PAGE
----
- 13 March 2023
Dog Neutering and Spaying
For behavioural and medical reasons, surgical neutering can be the answer.
- Neutering reduces the tendency for male dogs to roam after bitches in season. The bitch’s scent is powerful and can attract many male dogs in a city.
- Neutering reduces the tendency for male dogs to show aggression towards other dogs and humans. It is for this reason that neutering is one of the requirements for breeds covered by the “Dangerous Dogs Act”.
- Neutering reduces the tendency for male dogs to display overtly sexual behaviour :- mounting of other dogs/ cushions/ humans or excessive urine marking of territory (outdoors or indoors).
- Middle-aged and old male dogs are prone to such medical conditions as :- Prostate enlargement or cancer, Testicular cancers, Anal adenomas (anal cancer)
Bitches (Female Dogs)
- Neutering not only stops bitches from having puppies but stops them coming into season. Bitches have, on average, two seasons each year until old age. Each season lasts between two and three weeks.
- A bitch in season can cause considerable inconvenience :-
- Attractiveness to male dogs means that she must be exercised away from public areas.
- Many bitches spot blood for 10 – 14 days during each season.
- Boarding kennels are less welcoming!
- Neutering prevents the condition known as false pregnancy. This develops about eight to twelve weeks after a season even though no mating has taken place. A bitch may build a nest, mother soft toys, and even produce milk from enlarged mammary glands. It is a hormonal upset that may take several weeks to resolve and is likely to recur after subsequent seasons.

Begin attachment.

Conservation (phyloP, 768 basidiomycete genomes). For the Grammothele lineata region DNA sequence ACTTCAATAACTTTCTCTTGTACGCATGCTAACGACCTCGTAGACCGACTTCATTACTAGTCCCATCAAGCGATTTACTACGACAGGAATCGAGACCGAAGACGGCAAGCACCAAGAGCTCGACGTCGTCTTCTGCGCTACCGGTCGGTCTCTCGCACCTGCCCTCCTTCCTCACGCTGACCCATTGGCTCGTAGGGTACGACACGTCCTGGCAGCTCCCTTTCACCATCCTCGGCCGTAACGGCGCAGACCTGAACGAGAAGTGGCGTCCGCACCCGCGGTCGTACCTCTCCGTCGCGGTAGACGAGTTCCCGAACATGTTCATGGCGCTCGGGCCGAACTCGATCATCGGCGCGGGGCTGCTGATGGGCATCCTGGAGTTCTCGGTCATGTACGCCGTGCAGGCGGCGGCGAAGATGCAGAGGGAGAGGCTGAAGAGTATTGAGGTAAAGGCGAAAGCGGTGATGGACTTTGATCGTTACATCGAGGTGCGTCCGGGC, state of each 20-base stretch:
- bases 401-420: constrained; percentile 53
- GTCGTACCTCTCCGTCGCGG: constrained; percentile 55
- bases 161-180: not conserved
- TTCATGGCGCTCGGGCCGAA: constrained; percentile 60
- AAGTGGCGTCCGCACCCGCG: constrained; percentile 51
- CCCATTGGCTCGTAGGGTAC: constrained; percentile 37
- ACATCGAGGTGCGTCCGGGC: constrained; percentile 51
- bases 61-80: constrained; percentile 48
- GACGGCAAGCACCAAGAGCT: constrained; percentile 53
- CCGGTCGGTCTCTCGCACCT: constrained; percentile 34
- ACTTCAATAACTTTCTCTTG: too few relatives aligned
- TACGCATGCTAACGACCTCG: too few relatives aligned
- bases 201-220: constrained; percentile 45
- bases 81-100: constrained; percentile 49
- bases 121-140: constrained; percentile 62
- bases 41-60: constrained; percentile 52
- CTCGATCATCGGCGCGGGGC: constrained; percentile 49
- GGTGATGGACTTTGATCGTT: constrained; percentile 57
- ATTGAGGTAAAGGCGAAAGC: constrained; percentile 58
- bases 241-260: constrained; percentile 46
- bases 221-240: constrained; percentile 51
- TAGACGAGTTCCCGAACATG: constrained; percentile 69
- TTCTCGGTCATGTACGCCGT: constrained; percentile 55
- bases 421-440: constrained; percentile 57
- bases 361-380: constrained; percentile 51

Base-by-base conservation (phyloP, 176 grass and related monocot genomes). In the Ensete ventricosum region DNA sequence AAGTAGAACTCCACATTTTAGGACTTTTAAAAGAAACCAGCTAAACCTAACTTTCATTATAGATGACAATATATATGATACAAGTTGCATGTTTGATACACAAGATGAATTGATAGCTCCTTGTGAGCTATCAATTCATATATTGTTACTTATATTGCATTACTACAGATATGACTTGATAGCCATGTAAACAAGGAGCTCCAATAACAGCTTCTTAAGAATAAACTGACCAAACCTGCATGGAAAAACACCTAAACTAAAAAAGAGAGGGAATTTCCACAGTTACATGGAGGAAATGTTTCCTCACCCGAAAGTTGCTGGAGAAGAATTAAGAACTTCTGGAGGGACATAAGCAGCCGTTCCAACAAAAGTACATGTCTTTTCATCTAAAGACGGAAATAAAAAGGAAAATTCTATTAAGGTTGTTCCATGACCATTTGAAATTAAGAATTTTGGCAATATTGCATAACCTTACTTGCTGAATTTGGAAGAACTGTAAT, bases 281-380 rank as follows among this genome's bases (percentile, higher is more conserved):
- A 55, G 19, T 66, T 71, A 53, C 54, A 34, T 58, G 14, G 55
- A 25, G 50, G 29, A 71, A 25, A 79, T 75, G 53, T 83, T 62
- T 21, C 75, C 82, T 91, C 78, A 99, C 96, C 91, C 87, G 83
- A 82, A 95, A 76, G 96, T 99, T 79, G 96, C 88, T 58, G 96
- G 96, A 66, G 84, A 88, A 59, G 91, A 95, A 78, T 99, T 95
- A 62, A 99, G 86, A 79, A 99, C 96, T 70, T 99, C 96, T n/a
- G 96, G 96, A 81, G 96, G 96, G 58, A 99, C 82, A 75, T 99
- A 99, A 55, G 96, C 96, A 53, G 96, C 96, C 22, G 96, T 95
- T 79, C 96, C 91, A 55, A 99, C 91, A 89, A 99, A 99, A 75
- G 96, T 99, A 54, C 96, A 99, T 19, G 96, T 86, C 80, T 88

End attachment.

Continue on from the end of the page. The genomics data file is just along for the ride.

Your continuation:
- Neutering prevents a life-threatening condition of the womb called pyometra. This can occur from middle-age and is most common in bitches that have not had puppies. The cure is an emergency hysterectomy (with considerable anaesthetic risks).
- Neutering considerably reduces the tendency to develop mammary tumours (Breast Cancer). Neutering prior to the bitch’s first season reduces this likelihood by 250 times.
Dog overpopulation is a problem
Every year, thousands of unwanted dogs are put to sleep at shelters across the country. Many of these are the result of accidental breeding by free-roaming, un-neutered dogs. The more dogs spayed or neutered, the fewer will have to be destroyed. If you are looking to get a dog or cat, first consider adoption via your local pound, Dogs Trust or Madra .